Vegetarian peanut stew

Groundnut Stew: An Adaptation

This recipe comes from the 1982 cookbook West African Cooking for Black American Families by Adele B. McQueen and Alan L. McQueen. This cookbook was published at a time when African-American cookbooks were on the rise, presumably as an effort to define the meaning of blackness in the era following the emergence of what has come to be known as “soul food” (Bower 117). Before writing this book, McQueen collaborated with the International Women’s Club of Liberia and ran a test kitchen at Howard University to blend traditional African and American cooking (Tipton-Martin 166). The original recipe in Adele B. McQueen’s cookbook is a simple one consisting of groundpeas (groundnuts), chicken, onion, mushrooms, egg, salt, and pepper, which are combined in a stew and served over rice. Modern influence is clear here, as McQueen suggests substituting peanut butter if groundnuts cannot be found. Continue reading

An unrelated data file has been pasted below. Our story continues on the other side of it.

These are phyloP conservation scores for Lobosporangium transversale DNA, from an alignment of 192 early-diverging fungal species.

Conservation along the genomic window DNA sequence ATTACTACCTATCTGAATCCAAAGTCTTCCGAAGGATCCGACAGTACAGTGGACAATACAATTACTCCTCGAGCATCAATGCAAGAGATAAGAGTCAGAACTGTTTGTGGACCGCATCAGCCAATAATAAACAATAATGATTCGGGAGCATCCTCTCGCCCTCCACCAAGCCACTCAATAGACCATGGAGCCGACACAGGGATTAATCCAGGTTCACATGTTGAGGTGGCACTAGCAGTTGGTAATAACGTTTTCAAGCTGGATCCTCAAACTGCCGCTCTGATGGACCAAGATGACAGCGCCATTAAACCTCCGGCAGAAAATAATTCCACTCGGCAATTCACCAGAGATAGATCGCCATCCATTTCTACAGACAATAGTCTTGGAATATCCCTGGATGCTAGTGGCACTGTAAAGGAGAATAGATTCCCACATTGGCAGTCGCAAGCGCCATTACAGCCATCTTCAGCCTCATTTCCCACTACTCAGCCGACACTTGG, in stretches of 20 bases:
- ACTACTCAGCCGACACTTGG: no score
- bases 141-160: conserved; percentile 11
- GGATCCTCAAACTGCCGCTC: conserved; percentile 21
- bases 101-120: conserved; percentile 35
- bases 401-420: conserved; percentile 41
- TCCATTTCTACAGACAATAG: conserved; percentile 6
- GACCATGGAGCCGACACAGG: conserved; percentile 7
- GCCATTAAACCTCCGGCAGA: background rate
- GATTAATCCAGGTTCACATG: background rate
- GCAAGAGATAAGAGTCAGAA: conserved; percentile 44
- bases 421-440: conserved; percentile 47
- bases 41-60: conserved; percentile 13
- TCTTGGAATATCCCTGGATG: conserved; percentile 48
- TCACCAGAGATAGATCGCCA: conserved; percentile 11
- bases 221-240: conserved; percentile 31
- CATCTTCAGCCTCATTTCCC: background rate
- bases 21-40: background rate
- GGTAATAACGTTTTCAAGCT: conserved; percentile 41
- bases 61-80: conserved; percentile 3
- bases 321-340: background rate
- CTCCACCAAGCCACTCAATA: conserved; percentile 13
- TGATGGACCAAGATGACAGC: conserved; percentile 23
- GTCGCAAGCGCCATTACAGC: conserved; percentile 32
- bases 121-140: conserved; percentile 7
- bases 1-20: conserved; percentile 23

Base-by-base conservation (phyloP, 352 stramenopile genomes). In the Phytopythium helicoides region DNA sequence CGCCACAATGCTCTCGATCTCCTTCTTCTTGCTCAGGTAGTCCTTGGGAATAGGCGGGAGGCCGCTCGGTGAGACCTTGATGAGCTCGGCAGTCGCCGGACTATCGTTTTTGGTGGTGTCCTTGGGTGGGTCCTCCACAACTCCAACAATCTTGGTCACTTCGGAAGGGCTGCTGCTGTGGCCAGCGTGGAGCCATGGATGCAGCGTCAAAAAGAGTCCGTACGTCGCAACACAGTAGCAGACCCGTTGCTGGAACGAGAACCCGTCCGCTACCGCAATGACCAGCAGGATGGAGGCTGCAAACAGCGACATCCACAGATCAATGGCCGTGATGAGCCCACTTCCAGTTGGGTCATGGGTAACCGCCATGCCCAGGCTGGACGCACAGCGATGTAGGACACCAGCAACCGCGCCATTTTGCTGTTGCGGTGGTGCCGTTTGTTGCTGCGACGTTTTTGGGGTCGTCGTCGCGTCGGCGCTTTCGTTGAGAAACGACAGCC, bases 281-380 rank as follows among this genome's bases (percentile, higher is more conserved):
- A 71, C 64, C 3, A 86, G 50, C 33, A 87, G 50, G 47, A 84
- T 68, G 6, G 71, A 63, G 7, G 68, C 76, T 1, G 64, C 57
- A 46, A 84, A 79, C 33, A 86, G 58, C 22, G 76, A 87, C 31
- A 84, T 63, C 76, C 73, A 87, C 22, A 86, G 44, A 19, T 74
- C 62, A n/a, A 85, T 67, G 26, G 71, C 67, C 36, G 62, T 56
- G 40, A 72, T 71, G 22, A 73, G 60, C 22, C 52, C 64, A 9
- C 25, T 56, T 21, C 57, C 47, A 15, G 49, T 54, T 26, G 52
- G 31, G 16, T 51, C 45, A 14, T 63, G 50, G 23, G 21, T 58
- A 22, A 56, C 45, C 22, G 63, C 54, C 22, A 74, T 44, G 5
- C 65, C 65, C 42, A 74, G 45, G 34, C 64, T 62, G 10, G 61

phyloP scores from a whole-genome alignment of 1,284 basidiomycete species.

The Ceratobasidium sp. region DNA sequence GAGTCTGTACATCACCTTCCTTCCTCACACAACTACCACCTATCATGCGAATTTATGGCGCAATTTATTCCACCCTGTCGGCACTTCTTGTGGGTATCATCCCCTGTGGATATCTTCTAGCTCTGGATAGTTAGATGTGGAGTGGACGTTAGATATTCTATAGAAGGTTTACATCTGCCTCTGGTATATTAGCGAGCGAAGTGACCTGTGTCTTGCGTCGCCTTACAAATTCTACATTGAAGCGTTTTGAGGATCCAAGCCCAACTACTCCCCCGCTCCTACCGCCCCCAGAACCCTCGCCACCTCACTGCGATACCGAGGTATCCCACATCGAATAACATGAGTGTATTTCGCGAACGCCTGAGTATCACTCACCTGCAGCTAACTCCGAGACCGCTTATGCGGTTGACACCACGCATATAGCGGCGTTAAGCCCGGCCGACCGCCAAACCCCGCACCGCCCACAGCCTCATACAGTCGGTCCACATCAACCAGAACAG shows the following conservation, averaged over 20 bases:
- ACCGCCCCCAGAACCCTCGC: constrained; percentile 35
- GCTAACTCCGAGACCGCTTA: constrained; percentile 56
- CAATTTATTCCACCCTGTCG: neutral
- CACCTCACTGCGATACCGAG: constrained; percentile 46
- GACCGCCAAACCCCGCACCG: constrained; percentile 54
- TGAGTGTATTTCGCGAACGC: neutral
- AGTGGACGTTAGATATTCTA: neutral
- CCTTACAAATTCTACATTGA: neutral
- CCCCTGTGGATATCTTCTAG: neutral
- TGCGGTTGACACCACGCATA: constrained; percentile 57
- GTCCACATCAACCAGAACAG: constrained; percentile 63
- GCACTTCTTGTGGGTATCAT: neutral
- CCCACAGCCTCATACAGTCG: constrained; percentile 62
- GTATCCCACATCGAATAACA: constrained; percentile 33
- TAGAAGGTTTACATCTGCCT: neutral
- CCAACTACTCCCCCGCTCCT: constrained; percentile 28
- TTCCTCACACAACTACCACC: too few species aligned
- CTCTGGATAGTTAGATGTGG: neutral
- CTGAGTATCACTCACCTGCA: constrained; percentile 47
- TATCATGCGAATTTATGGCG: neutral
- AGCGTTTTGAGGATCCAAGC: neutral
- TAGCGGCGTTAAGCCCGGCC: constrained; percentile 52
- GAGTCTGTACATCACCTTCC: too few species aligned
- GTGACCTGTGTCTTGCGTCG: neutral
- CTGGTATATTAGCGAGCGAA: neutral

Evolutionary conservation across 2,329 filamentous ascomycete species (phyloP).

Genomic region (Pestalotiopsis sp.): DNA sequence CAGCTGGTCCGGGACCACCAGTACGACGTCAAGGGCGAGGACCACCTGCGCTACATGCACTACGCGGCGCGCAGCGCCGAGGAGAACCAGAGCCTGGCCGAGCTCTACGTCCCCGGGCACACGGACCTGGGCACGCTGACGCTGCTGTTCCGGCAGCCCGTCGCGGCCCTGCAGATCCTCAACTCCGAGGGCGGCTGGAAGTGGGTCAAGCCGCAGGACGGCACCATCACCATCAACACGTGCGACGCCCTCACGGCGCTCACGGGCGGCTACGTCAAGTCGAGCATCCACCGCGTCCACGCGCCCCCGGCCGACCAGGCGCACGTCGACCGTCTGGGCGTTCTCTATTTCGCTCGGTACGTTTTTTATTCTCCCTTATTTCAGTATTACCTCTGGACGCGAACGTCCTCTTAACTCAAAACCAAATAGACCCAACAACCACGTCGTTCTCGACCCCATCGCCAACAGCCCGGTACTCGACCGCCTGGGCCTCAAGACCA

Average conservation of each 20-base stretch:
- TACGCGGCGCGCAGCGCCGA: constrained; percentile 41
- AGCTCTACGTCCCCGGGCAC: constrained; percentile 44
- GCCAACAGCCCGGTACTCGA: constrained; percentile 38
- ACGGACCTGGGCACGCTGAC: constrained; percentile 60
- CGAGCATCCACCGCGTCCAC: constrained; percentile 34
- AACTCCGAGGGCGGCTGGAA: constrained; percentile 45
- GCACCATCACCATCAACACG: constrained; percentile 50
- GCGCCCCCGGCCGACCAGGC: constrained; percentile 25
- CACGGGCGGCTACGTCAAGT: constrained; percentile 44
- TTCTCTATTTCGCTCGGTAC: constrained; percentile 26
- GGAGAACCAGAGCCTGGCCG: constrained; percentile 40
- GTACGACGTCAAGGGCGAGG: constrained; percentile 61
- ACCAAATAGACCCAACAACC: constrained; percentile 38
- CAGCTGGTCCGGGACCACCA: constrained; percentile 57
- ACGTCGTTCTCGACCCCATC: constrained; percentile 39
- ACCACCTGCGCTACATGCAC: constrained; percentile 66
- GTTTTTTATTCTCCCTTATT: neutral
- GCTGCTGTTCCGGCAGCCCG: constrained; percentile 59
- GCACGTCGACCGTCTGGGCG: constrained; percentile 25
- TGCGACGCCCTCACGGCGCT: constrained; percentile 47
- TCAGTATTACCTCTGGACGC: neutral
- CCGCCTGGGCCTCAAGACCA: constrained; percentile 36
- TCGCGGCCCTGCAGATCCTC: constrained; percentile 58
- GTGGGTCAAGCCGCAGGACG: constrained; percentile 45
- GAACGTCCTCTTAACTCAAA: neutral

Dilemma or Delinquent

Delusional or Delinquent: The Delimma

“As a culture we seem to have arrived at a place where whatever native wisdom we may once have possessed about eating has been replaced by confusion and anxiety.” – Michael Pollan


Foooood… It’s beautiful, and it’s repulsive. It’s fragrant, and it’s putrid. It’s delicious, and it’s disgusting. It’s sweet and sour. It’s natural and artificial. It can save a life with its nutrients, but it can just as easily take one with its poison. The point is that food is currently thought of by our culture as an entitled commodity described by the visual attributes, scented aromas, and tasted textures. However, in reality, it serves only one purpose: energy. Continue reading